Saturday, February 11, 2012

Some Responses

I've got a couple of responses to things people have said over the web.

Strange, but not too horrible~ someone posed the question that if Catholic believe that contraception interferes with life than are we allowed to sterilize our animals. 

As far as I know, we can sterilize our animals.  The reason is that they are animals not people.  The morals posed on a person's fertility are different than those about how we treat our animals.  A person has dominion over their pet and therefore can decide what's in the best interest of that pet.

I have read on a website, however, that in Mexico they don't neuter their pets "because it's a Catholic thing."  There has been nothing, as far as I know, saying that you can't spay your animal.  So I'm guessing that this is one of those cultural things not a teaching.

There are only two religious groups that I have found that speak about this: Islam and Orthodox Judaism.  In some Islamic circles it is okay to sterilize your animal for the greater good.  In Orthodox Judaism, you cannot sterilize yourself or your animal unless it is your pet to prevent animal cruelty. 

Another thing I've read recently from Catholic bloggers is the benefit of Napro Technology on helping fertility problems in loo of the pill.  This is true I'm sure in fertility cases, but as far as my understand of things it does not help in instances where the pill is used for a condition outside of fertility that fertility exacerbates. 

Acne, for example, is not something that Napro treats.  You can, however, find alternative treatments to hormone therapy (the pill) or you can for a short time use the pill to bring your hormones under control and then wean yourself off.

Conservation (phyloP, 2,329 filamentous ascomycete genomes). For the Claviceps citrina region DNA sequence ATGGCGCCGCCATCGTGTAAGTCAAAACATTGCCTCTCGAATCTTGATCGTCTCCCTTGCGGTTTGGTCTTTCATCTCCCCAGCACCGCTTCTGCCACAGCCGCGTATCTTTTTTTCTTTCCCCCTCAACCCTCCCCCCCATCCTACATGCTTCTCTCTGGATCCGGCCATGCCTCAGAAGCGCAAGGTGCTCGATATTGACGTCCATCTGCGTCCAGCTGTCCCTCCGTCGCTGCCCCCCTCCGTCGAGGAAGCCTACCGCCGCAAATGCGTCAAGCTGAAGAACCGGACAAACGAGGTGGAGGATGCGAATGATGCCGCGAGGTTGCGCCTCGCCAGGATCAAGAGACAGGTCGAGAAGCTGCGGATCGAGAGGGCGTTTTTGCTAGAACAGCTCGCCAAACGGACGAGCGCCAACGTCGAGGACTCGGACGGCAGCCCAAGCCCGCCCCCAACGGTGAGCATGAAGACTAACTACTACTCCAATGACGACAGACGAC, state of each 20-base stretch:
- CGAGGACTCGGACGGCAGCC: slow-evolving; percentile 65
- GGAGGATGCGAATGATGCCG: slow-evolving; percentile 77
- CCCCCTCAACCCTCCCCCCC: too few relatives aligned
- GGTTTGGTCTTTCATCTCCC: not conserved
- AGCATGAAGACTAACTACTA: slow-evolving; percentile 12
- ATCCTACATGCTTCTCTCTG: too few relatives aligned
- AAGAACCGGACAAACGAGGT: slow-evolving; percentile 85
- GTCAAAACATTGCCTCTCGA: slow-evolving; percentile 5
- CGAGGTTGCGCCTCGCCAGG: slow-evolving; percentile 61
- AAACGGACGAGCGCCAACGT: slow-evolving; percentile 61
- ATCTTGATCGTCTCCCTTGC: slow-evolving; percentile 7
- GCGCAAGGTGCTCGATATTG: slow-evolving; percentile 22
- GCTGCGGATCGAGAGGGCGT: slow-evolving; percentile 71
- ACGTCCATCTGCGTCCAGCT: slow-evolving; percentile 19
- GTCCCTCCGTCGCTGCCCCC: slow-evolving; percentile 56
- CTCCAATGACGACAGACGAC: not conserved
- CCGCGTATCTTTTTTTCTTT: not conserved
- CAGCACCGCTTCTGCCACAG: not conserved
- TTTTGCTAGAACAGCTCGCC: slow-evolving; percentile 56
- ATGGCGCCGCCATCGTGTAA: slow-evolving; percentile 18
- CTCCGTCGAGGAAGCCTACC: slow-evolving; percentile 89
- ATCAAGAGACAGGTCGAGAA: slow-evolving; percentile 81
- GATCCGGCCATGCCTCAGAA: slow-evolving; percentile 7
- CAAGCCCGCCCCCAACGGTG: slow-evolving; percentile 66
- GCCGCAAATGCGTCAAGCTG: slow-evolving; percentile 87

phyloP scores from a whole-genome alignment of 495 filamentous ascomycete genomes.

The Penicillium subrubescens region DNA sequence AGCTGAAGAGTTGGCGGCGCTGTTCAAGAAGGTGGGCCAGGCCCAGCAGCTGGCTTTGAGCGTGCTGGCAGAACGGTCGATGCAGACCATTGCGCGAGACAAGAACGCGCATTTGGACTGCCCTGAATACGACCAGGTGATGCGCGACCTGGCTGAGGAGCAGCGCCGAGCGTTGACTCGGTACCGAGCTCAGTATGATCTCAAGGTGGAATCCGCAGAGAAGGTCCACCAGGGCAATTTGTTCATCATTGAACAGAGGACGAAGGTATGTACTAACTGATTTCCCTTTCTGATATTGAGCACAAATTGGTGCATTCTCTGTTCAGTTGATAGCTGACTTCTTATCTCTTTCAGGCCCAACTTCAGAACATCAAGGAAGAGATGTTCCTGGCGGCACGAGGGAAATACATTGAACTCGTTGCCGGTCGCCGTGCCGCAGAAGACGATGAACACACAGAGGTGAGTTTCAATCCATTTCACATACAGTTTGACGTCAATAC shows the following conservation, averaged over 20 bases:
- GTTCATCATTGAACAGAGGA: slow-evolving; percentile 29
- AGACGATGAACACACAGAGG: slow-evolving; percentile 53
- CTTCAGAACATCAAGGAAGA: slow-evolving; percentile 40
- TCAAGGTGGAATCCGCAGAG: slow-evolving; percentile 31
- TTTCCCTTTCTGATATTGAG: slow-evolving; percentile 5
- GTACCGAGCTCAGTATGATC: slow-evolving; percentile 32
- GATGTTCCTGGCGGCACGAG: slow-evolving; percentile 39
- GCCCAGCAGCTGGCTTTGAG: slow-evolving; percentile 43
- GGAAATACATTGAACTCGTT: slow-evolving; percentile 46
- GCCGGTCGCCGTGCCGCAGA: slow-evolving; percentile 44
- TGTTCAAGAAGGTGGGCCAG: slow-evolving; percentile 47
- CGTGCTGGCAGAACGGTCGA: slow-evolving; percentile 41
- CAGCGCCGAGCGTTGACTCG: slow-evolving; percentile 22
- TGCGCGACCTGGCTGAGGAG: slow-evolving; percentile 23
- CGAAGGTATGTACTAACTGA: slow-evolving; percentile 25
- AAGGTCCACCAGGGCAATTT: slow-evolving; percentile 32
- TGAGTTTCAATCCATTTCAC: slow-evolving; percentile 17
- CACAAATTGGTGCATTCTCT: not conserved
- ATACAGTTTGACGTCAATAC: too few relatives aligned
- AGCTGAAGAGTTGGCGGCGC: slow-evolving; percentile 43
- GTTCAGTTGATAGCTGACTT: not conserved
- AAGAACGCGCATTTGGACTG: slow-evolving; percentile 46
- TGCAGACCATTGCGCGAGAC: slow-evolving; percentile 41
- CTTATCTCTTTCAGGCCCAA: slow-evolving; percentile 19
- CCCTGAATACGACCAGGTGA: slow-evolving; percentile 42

Other conditions like anemia, sometimes the pill is the only correction for the problem.  With anemia, a blood disorder not a fertility issue, you have low iron.  The treatments for anemia vary depending on the severity.  For less severe cases, you simply supplement your diet with iron and have a diet with iron rich foods.  For more severe cases, these treatments don't work.  And when you have any kind of blood loss such as that associated with menstruation, you hemorrhage.  And I mean hemorrhage to the point where your periods link up together and you may end up developing an aneurism.  I've spoke about this before.  The pill thus becomes the only way to avoid death.  I know of no other way other than permanent sterilization or menopause.  Perhaps there is research being done to help women with this condition, but I haven't seen any other treatments other than temporary or permanent sterility. 

I'm only mentioning this because a lot of people push Napro technology as a way to free people from using the pill, when in some cases Napro technology, which addresses fertility conditions, isn't applicable.  My mother didn't have any fertility issues that I'm aware of.  She had a blood disorder, which again is different.

And it really doesn't work too well for men who are for all intensive purposes are sterile.  Men are either one of two ways: always fertile or always sterile (to varying degrees).  If your seamen doesn't contain sperm, Napro technology won't help you with that either since it's focus is on women's fertility.  You can't produce something that's not there. 

So while I think Napro technology is great for women with PCOS or other fertility disorders at avoiding hormonal replacement therapies, it can't help other conditions which the pill treats.

But that's not at issue with the HHS mandate.  Everyone I've talked to has said that the Church (normally) covers prescription pill use for conditions like anemia, for which there are no other known treatments.  The only qualm the Church has is covering prescription pills used for fertility.  So women who really do need the pill can get it like they can penicillin.  And as someone pointed out the HHS mandate isn't forcing insurance companies to cover for free things like Tylenol, which treat a medical condition, or toothpaste, which prevent a medical condition.  I think until all basic drug coverage is universally and unilaterally free, it's really suspect that a woman can get birth control pills free without so much as a co-pay.
 

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